And on those days when you do feel down about the slow progress you’ve made, the lack of results, the challenges that line up one after another, revisit a comforting little ritual — for me it’s drinking boba tea and watching a period drama with Baritone Boy and Dante for company — or an inspirational quote that helps re-energize you. And when that’s not enough, I know I have a fabulous circle of supporters who do see my skills when I don’t, people who will quote the inspirational quote when I can’t. I’m so thankful for the family, friends, teachers, colleagues, and mentors who have been there for me with a kind word, a hug, and their belief in me and what I’m capable of.

And at the end of the day, stay strong and stay inspired. And ask yourself what you’ll leave behind for others to enjoy.

The Met: La Sonnambula

La Sonnambula

Program for La Sonnambula at The Met Opera with the stage in the background. NYC, 2014.

First Bellini opera – check

First La Sonnambula – check

First Diana Damrau live – CHECK!!

Also, first time sitting in the balcony section at The Met – check! Baritone Boy and I usually get tickets in Family Circle, but La Sonnambula was a birthday gift from my parents (thank you, Mom and Dad!) so I splurged and picked seats a few rows closer.

Okay, I realize this post is titled “The Met: La Sonnambula” and not “I HEART DIANA DAMRAU FOREVER,” so I’ll try to reign in the adoration and awe just a bit. But before I do that, I have to get this off my chest:

WOW. Have you seen her? Gorgeous! Have you heard her? Breathtaking!

My first exposure to the magnificent Diana Damrau was via YouTube around 2009 or 2010. I watched videos of her “Caro nome” and “Der Hölle Rache kocht in meinem Herzen” — and if you haven’t seen these, you must! Go back and click on the links! — and I was totally blown away. What a voice. What accuracy. What commitment to character. What an amazing performer. Clearly, I am a huge fan.

Alright, time to reign it in and get back to La Sonnambula.

(If you haven’t noticed, I don’t really “review” performances or recordings here. I have my opinions, but I refrain from posting negative comments because there’s no need to make enemies or frenemies when you’re one out of 9373428 bajillion sopranos trying to make it in this industry. Plus there are reviewers who will review and do a much better job of it.)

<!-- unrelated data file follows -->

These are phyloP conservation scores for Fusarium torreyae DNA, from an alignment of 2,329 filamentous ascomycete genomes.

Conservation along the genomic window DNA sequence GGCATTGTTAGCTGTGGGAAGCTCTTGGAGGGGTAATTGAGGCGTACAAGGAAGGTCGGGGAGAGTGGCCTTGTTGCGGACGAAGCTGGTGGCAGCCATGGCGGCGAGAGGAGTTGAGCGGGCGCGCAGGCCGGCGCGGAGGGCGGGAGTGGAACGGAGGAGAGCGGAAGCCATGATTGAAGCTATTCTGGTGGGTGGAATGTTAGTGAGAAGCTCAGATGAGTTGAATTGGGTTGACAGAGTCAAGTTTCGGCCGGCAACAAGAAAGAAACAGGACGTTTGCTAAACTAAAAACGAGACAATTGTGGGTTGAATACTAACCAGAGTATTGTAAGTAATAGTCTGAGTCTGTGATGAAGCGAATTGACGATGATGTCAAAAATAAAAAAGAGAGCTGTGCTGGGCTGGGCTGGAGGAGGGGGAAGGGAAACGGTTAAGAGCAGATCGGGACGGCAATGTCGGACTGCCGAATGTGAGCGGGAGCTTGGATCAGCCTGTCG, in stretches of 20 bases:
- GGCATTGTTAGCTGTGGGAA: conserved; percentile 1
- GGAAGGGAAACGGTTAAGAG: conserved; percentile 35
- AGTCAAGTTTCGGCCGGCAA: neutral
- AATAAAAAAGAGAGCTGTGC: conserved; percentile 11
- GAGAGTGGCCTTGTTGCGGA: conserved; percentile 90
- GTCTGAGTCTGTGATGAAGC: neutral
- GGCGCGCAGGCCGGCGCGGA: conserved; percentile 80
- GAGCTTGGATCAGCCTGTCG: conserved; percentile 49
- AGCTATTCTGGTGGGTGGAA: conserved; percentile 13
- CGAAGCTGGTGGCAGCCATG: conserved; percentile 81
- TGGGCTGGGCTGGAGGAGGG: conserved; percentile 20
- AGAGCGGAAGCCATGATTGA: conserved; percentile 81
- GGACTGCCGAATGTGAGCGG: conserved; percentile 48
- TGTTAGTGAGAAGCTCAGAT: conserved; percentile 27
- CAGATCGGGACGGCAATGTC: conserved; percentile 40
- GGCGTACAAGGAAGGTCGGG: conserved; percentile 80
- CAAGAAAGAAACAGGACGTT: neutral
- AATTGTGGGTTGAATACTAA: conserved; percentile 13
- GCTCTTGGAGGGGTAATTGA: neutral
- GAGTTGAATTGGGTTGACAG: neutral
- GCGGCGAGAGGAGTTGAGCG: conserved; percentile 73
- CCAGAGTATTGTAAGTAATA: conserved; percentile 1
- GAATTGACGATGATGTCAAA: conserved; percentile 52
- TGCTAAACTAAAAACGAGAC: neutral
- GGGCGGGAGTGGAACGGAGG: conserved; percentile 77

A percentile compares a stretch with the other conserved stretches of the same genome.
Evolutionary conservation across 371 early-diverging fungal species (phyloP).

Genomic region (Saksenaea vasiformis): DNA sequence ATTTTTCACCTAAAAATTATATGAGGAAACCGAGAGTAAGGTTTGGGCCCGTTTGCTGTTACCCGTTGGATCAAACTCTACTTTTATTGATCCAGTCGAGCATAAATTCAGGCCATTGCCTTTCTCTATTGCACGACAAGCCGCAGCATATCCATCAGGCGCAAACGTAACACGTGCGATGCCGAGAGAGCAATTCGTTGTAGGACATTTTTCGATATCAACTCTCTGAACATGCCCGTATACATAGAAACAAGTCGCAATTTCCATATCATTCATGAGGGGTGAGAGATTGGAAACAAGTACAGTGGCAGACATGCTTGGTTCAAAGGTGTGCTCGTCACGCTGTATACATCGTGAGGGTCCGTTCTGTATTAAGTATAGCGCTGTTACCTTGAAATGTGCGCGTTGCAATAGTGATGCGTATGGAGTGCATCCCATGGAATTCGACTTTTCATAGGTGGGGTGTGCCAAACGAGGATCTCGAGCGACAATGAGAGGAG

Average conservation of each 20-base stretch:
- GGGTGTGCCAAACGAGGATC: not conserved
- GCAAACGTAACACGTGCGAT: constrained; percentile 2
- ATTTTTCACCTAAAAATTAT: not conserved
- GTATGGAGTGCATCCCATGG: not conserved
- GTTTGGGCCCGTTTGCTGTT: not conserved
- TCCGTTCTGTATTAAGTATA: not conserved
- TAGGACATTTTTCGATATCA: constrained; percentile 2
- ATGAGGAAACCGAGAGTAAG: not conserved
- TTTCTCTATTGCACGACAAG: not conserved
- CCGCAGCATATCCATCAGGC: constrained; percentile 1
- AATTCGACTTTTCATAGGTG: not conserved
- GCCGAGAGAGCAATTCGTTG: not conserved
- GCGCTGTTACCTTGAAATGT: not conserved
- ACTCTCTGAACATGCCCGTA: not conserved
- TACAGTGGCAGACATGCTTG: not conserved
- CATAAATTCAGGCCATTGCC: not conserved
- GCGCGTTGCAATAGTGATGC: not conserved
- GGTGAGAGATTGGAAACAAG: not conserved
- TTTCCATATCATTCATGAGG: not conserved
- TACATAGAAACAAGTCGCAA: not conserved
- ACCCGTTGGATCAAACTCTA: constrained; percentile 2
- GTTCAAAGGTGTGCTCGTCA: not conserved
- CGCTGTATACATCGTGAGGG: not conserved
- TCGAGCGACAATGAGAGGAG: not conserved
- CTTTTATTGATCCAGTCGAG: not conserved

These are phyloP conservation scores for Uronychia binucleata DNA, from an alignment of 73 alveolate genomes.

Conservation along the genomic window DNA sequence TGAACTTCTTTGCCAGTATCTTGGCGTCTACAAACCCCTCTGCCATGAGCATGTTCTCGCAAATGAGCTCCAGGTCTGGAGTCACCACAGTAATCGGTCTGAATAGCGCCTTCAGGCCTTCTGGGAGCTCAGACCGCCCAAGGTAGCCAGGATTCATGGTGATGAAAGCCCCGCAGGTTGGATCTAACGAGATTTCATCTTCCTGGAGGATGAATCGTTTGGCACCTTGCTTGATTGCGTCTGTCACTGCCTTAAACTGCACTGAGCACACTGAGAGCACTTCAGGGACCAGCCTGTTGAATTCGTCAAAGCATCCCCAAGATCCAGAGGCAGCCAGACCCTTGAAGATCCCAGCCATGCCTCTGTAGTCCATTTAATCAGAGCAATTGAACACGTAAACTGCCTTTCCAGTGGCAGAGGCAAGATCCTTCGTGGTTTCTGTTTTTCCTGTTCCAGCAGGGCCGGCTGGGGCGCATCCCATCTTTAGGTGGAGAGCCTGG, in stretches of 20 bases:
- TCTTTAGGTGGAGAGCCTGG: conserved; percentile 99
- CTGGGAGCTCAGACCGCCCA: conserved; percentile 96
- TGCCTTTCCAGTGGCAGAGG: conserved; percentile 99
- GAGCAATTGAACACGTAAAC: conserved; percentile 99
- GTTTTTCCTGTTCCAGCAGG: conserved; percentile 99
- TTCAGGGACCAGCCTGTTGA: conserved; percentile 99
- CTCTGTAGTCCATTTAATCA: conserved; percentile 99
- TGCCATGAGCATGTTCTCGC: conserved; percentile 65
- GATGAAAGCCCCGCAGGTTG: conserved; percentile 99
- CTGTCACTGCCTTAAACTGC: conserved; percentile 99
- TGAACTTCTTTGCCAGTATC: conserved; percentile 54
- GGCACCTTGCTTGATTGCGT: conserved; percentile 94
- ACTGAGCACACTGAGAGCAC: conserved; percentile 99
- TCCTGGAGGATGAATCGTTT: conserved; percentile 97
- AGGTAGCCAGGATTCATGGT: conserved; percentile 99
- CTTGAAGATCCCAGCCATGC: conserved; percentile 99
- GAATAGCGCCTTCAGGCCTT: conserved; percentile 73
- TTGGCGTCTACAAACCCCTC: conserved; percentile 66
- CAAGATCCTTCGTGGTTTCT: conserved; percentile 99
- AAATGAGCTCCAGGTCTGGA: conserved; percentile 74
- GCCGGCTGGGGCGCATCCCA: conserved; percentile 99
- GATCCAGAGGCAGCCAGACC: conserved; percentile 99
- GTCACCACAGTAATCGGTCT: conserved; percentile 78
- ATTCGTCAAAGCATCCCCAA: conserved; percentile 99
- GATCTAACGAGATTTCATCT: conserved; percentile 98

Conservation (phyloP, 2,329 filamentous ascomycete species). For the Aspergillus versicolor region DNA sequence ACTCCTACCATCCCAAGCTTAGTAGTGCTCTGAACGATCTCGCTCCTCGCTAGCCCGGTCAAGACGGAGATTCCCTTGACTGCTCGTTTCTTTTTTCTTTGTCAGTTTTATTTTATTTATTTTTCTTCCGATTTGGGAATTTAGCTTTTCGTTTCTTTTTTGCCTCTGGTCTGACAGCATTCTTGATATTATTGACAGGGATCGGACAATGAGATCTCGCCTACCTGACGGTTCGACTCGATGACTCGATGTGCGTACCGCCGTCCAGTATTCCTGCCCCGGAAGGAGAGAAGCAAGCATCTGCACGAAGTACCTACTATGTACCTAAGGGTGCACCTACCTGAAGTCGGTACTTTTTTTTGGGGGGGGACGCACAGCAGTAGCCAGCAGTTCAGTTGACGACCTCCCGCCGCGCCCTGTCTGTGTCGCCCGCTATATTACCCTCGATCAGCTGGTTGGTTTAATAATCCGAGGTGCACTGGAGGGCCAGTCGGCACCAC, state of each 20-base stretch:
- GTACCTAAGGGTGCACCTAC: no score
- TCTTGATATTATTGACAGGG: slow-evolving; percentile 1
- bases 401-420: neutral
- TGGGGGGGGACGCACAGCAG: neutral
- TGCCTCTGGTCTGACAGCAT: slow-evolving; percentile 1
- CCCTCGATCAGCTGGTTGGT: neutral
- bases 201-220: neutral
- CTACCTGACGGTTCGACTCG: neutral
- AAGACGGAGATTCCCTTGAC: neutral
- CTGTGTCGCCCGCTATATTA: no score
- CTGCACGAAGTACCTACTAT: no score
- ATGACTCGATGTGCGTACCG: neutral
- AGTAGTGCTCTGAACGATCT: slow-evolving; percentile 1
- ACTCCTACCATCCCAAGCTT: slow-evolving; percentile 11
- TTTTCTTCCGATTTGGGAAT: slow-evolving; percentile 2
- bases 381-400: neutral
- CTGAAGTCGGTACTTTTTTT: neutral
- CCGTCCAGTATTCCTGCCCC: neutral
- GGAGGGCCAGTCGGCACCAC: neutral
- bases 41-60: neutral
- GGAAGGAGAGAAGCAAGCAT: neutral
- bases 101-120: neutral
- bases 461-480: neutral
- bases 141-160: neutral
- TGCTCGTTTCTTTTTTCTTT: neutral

So here is my almost-two-cents about La Sonnambula:

  • Lots of beautiful singing. Lots of line and legato! Lots of beautiful floating phrases! Tons of high notes, and plenty of fast notes! Everything Diana Damrau sang was magnificent, and Javier Camarena got like 2 minutes of applause after one of his arias. Loved Elizabeth Bishop as Momma Teresa.
  • Fantastic acting all-around! We were in the balcony section, and I felt I could clearly see the changing dynamics between characters. Rachelle Durkin as Lisa had the challenge of being the antagonist, and her comedic ability helped to give her machinations a slightly less evil bent.
  • Interesting concept. It was an opera(rehearsal)-within-an-opera. The production was set in a rehearsal space as a contemporary 0pera company rehearses for La Sonnambula. Amina was the lead soprano getting her costumes fitted, Teresa was a loving stage mom, Lisa was the jealous stage managers, the chorus was literally the chorus (complete with chorus sign-in sheet and union mandated breaks). I love period costumes and sets, so a small part of me wanted a more “traditional” take — but I appreciated the cleverness of this production and the mind-bending parallels director Mary Zimmerman highlighted in the program notes, that dreaming sleepwalkers and performers exist in two worlds at once: the real world (which you and I inhabit) and the imaginary…
  • Alright, I just can’t help myself: Diana Damrau was AMAZING!!!! She was twirling, spinning, cartwheeling, and getting raised up on people’s shoulders, and she was singing gorgeously the entire time. This was more than just a little movement – she was full-on dancing.  The most beautiful moment for me was “Ah! non credea,” which was spell-binding. The section of the stage she was standing on moved forward and extended out over the orchestra pit, and Diana sang the entire cavatina from there. Then, something doesn’t go as planned during her on-stage costume change going into “Ah! non giunge.” There is literally silence as everyone watches and waits, and Diana clears her throat and calls out “Momento!” while three people finish getting her dress on. Not only does she sing, but she improvs too!
  • It felt personal. It was a Tuesday night, and I got the sense that the audience in attendance was there more “to see” and less “to be seen.” No one goes to a 2+ hour show on a schoolnight because they want to party — we were there because we love Bellini and Diana Damrau and just had to see this production even if it meant going to bed late and being tired at work the next day.
  • There was a joy, fun, and love in the air. It was Javier Camarena’s birthday that night. When the principles took their bows, a rousing rendition of Happy Birthday filled the house. Flowers were being thrown on stage, and of course some of them hit the principles in the face – perfect!

It was really something.

And I still can’t believe I saw Diana Damrau live!!!!!